Road trip tip: Best audio books for a drive

Saturday’s road trip tip–how to stay awake while driving, listed listening to audio books as one technique.

The last audio book I listened to on a road trip (from New York City to Columbus, Ohio along I-80) was David Sedaris’s Live at Carnegie Hall. It isn’t an audio book per se, but a taped performance of Sedaris reading some of his essays. I was awake and laughing–hard.

This weekend, as I was leafing through a magazine (Better Homes and Gardens?) at a friend’s house in Wooster, Ohio, I came across a sidebar-type article on the 7 best audio books for the road. One of them is a fabulous choice because of its lovely language alone.

To Kill a Mockingbird is one of the best novels written, in my opinion. The language is lush. Harper Lee , the author is the narrator.

Another author narrated suggesion was E.B. White’s Charlotte’s Web. This choice reminded me of another option that would appeal to children, but also resonates with adults. White is the narrator as well.

Here’s another one of my choices. The Velveteen Rabbit narrated by Meryl Streep is wonderful, particularly since George Winston’s piano accompaniment is woven in with Streep’s voice.

For another mix of music and narration for children, what about Peter and the Wolf? Here’s a version where David Bowie is the narrator. This one is a great way to brush up on your instrument knowledge.

Gun-friendly national parks possibly coming soon

I’ve been in national parks from Acadia in Maine to Glacier in Montana to Zion in Utah to the Great Smoky Mountains in North Carolina. (You can start humming “This Land is Your Land” if you like.) I’ve always felt safe–aggravated sometimes by over-sized RVs, but safe.

I even felt safe when I was hiking in Glacier with my husband, then boyfriend, when we saw a mother grizzly bear and her cub in the distance. We were far enough away from them that they looked like dogs. Even when my husband, then boyfriend, said, “All I have to do is out run you if they come for us,” I felt safe.

Evidently, I may not have been as safe as I thought. If I had had a gun, I’d feel safer. That’s the general idea of the proposal that is on the table to allow guns in the national park system. The people who think this is a good idea must have seen the “The River Wild’ several times over. That’s the flick when Meryl Streep‘s character takes on Kevin Bacon’s character–the bad guy, during a family raft trip down a river in some western state. It was filmed in Montana and Oregon.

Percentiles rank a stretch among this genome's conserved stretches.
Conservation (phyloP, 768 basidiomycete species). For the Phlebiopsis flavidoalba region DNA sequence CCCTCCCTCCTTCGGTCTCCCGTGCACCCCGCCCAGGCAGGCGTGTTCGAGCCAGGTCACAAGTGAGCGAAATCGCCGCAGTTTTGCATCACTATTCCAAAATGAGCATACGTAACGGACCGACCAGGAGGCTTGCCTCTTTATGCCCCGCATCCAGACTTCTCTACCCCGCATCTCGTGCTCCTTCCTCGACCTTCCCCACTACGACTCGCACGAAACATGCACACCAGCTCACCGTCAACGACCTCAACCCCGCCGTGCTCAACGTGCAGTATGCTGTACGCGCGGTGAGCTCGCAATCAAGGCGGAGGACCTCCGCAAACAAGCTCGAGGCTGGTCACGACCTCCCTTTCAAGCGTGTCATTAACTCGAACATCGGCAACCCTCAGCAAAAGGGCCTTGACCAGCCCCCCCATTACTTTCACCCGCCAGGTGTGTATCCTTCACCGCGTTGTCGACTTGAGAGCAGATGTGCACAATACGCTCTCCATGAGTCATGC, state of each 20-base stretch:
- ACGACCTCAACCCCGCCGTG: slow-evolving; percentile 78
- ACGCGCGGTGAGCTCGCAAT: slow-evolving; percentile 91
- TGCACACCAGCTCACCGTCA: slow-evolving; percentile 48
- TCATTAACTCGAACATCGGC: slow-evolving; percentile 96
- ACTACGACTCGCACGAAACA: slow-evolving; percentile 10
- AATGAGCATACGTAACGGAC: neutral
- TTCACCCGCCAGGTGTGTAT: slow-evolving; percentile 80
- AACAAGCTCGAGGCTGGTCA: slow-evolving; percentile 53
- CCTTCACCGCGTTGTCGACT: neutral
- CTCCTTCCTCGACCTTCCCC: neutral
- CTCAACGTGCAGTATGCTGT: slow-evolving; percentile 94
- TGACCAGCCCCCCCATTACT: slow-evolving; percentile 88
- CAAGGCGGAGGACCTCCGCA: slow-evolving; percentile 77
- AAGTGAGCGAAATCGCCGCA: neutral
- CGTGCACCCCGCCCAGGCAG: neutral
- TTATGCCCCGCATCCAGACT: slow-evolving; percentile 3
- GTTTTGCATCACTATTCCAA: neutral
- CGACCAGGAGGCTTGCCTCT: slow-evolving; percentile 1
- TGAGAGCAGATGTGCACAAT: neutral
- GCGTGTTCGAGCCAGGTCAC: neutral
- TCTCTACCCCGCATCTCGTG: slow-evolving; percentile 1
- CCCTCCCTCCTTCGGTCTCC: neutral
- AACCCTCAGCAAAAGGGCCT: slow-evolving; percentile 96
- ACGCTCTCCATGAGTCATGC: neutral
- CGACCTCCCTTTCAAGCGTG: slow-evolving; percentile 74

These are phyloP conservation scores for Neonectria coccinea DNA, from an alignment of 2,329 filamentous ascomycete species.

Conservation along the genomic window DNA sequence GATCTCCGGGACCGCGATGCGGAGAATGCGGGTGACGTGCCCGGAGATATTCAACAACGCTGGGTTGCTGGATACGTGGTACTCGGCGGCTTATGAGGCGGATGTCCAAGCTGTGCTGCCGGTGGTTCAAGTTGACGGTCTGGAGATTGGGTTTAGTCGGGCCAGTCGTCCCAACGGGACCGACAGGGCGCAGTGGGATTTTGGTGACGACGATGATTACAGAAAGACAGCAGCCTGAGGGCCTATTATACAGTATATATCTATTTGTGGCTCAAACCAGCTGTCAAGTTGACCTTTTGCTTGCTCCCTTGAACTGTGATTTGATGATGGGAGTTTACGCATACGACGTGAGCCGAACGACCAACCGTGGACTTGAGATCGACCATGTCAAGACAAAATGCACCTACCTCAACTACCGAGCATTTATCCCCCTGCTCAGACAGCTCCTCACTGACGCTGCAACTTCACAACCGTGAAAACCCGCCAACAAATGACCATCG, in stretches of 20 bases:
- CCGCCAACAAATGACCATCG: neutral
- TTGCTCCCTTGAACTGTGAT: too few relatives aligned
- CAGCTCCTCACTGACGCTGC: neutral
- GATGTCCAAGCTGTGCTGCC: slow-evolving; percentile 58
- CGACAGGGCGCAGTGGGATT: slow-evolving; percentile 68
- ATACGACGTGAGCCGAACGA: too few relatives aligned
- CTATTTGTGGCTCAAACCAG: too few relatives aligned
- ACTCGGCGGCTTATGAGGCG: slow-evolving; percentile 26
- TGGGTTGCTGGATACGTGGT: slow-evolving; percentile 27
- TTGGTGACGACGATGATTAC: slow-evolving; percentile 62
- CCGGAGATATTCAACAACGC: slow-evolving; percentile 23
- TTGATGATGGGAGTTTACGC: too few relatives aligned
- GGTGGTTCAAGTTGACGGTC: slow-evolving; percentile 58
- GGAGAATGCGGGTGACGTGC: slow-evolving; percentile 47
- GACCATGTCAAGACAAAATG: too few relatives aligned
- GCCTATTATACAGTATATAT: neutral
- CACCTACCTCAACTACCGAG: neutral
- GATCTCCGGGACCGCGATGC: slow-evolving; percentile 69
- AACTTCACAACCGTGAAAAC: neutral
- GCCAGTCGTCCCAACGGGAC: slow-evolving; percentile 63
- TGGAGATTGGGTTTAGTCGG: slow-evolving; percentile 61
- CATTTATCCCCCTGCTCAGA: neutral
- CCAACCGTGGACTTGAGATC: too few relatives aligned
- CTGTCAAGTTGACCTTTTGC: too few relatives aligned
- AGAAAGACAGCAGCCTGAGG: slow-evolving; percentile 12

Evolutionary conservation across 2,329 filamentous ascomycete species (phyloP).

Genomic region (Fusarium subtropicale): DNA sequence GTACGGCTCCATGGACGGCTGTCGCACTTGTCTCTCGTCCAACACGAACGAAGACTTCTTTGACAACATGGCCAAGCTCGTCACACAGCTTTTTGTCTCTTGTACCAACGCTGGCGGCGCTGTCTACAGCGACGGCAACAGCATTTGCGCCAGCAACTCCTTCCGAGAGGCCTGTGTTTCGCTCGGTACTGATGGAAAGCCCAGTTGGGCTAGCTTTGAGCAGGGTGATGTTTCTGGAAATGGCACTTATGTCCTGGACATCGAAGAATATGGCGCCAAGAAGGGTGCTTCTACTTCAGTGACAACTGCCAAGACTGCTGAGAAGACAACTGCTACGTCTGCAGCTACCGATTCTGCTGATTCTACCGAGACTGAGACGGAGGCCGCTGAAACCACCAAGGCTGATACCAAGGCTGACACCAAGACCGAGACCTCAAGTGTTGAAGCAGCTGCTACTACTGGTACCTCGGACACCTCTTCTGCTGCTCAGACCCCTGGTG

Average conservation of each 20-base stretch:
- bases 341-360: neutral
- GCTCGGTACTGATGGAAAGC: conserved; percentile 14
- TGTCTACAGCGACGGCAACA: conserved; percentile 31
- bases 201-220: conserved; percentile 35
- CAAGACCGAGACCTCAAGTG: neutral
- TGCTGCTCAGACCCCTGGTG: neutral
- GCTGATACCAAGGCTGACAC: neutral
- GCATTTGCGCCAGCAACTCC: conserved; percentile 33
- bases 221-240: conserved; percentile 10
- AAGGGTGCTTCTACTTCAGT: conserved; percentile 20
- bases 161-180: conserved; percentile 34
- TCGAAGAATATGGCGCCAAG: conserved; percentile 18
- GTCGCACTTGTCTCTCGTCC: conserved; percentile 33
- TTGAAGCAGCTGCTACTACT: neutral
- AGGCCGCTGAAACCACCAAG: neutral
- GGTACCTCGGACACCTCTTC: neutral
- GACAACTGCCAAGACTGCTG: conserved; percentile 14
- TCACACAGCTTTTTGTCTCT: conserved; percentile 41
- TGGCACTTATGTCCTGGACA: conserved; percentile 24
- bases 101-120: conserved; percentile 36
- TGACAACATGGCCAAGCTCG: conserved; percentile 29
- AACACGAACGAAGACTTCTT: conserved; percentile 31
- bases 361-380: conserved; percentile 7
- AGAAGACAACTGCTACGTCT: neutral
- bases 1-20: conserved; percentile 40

There are people that think this idea is about as dumb as they come. According the this article in The New York Times, The national parks are supposed to be family-friendly. Family-friendly places don’t have guns. Look at this picture taken in Yosemite by James Gordon. Is there any place that looks more family-friendly than that? Plus, there is a chance someone feeling threatened might kill an animal when there isn’t a threat at all.

Personally, I’m on the side of folks who aren’t happy with the idea of guns in national parks. I’m a fairly calm person, but I know what it feels like to not find a parking space because some large vehicle pulling another large vehicle is taking up more than one space–or what it’s like to not be able to get around a large vehicle pulling another large vehicle on a windy road. Add summer heat, limited vacation time and you have to pee, but can’t stop because there’s no room to pull over, and you’ve got trouble. “Road Rage at the Grand Canyon” coming to a theater near you.

Movie Costume Designs: A History Tour

A few years ago I interviewed Kristine Kearney, the head of costume design in the Department of Theatre at The Ohio State University. Kearney’s costume design expertise brought her to the sets of Fried Green Tomatoes, Shawshank Redemption and Driving Miss Daisy among others. She talked about quality fabrics, how costume designers make decisions and what colors look best for the stage.

Every year during the Academy Awards, I watch with interest the costume award nominees. These are truly the artsy folks. If you’re a person who loves costumes and can remember what actors had on in various roles, here is an exhibit you might want to check out this summer.

At the Paine Art Center and Gardens in Oshkosh, Wisconsin, “Fashion in Film: Period Costumes for the Screen” is on exhibit through September. There are 36 costumes to remember if you’ve seen them worn by Nicole Kidman, Meryl Streep, Gweneyth Paltrow, and Elizabeth Taylor. Let’s see, among these women we have Virginia Wolf, Karen Silkwood, a Shakespearean actor/actress, and Cleopatra. Those costumes may not be the ones on display, I just wanted to see what I could name off the top of my head. How many centuries does that cover?

The Paine Art Center and Gardens was once the estate of Nathan Paine and his wife Jessie who built the mansion beginning in the 1920s with the idea of turning it into an open-to-the-public museum. It took them until the 1940s to complete it due to financial slow downs. You can also tour it on-line.

Anguilla: Where The Stars Come Out

The Chicago
Tribune is featuring an article by Rosemary
, a Los Angeles Times staff writer who went on assignment to the Caribbean island of Anguilla, fast becoming
the hottest vacation spot for the Hollywood jetset.  She admits she was shocked to find that Anguilla isn’t a
tropical paradise — it was, in her words, rather "homely" — but what it lacks in verdent beauty it
apparently makes up for in elegant luxury.  Besides, the island has apparently become a favourite of the likes of
Sean "Diddy" Combs and Meryl Streep — surely they can’t be wrong.

Anyway, if you’re interested in
a Caribbean island vacation, be sure to check the article
— and don’t miss, at the very end of the piece, McClure’s travel tips and where to stay.